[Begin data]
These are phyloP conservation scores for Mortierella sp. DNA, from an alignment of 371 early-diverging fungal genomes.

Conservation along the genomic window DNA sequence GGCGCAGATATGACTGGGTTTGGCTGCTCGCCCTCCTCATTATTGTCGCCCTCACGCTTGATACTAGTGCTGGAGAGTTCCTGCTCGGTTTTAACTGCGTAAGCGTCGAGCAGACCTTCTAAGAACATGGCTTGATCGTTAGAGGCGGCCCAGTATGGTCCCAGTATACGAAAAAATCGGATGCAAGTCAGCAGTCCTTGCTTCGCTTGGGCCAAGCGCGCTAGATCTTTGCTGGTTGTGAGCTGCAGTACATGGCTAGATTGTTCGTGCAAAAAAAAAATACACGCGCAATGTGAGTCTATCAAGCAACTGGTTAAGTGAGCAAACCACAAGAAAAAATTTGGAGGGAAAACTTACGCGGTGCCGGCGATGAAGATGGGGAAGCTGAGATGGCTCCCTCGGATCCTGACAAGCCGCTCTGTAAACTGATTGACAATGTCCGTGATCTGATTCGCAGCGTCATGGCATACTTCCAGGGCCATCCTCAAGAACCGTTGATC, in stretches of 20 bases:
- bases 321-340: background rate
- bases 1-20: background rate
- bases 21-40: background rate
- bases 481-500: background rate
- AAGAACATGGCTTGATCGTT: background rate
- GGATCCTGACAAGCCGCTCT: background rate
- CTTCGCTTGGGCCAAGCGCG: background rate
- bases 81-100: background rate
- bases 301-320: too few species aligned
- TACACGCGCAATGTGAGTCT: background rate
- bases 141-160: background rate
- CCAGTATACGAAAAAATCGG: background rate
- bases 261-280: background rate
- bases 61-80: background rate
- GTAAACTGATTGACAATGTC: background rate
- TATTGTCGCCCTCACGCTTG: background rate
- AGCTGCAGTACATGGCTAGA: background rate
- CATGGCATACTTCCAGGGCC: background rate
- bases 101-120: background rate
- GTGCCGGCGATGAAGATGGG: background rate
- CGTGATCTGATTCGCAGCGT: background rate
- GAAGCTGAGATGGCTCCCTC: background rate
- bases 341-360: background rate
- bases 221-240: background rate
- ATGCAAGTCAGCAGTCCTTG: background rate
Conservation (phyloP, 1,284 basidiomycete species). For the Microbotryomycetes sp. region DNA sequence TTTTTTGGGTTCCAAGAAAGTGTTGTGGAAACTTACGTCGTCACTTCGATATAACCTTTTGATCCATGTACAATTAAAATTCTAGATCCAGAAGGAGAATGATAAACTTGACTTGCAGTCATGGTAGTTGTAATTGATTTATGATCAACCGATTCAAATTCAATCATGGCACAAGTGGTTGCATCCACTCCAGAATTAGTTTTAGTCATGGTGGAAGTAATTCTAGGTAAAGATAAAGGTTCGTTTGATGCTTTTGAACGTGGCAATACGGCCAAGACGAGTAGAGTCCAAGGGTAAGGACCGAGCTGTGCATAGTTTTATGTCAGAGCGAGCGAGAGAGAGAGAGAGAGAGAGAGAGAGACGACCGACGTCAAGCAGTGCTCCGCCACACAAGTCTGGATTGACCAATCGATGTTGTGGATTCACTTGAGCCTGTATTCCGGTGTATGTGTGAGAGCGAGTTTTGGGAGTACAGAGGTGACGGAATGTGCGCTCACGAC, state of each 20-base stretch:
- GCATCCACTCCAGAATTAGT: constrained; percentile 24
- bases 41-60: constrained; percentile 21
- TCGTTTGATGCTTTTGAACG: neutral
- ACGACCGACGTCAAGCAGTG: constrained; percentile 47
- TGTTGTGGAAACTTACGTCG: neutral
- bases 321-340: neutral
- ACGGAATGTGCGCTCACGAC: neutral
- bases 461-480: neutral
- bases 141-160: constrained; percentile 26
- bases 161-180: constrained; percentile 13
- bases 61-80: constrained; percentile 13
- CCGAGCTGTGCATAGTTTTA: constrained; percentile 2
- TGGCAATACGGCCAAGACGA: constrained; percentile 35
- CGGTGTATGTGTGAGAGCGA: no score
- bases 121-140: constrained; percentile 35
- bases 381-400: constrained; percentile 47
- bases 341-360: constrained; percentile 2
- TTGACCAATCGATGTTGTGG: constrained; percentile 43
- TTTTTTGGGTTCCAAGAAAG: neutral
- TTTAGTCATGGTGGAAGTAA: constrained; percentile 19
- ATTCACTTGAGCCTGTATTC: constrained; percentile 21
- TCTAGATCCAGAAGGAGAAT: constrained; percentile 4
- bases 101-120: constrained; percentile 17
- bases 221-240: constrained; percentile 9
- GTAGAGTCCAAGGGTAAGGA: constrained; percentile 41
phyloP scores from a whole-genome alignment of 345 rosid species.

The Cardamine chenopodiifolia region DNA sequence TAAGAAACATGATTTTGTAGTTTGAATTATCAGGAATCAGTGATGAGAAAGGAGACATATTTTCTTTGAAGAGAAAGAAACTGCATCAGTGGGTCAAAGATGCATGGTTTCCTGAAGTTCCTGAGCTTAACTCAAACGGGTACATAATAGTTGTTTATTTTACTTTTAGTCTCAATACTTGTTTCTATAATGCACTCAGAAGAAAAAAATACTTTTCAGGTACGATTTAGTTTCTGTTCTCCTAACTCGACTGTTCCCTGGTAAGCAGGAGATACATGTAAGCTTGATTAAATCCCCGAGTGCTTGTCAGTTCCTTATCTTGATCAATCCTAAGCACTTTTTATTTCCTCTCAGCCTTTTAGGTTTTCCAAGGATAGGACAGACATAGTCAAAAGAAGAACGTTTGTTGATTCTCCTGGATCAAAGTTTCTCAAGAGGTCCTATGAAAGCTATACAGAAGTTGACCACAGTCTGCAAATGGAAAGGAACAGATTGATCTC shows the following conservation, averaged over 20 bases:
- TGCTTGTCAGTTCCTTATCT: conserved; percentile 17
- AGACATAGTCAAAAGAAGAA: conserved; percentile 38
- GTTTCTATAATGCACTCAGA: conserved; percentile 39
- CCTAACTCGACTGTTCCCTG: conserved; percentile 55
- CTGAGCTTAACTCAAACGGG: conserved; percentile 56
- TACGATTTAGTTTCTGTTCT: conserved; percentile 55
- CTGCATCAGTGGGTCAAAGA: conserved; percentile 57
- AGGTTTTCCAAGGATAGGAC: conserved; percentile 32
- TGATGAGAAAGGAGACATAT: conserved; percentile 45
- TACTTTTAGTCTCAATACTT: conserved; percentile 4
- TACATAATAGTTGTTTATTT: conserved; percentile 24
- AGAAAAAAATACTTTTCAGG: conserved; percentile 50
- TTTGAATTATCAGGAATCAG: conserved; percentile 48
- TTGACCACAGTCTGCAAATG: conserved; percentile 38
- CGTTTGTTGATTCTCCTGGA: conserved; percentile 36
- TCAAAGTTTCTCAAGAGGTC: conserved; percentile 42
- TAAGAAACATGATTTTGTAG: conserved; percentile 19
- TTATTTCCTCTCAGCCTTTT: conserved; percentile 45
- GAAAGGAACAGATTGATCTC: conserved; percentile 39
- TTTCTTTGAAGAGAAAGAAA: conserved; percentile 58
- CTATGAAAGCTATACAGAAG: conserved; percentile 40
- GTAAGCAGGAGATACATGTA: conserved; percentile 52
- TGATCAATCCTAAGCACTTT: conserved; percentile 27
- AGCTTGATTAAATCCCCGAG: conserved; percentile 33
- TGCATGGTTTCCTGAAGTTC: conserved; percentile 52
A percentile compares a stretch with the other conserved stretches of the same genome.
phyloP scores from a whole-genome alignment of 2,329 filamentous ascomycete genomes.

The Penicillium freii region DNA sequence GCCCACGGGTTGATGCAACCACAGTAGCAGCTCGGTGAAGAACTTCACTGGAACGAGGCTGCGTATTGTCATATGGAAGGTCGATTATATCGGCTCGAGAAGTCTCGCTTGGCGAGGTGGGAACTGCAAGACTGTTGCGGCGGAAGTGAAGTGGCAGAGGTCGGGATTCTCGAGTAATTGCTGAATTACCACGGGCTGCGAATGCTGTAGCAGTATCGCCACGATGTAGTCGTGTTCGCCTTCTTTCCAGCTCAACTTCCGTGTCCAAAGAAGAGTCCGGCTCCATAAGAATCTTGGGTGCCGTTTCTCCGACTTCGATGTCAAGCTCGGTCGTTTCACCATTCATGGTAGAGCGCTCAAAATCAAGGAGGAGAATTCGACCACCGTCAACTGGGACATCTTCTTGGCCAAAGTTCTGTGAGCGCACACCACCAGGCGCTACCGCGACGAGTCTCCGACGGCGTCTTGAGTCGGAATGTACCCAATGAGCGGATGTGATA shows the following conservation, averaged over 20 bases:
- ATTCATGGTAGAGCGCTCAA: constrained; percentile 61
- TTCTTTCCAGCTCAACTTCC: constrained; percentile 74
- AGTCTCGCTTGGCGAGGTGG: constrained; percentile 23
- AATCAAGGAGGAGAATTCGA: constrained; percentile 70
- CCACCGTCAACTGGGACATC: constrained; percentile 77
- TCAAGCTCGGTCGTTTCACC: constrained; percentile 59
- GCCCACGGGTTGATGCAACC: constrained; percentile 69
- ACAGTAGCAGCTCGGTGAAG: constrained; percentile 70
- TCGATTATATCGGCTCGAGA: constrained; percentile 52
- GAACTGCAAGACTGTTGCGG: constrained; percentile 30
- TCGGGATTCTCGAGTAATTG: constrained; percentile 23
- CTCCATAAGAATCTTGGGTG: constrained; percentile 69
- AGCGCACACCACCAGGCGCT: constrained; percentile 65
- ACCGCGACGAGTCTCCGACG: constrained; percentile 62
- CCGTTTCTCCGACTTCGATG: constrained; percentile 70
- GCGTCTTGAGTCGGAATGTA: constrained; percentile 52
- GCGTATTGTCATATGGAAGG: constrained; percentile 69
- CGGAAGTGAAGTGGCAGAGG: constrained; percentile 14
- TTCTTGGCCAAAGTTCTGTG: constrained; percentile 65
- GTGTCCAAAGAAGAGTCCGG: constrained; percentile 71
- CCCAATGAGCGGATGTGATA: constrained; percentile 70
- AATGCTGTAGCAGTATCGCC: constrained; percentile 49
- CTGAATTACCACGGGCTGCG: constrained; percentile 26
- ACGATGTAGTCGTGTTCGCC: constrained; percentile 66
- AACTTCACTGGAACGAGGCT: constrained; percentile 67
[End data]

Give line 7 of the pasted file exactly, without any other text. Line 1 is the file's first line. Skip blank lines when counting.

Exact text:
- AAGAACATGGCTTGATCGTT: background rate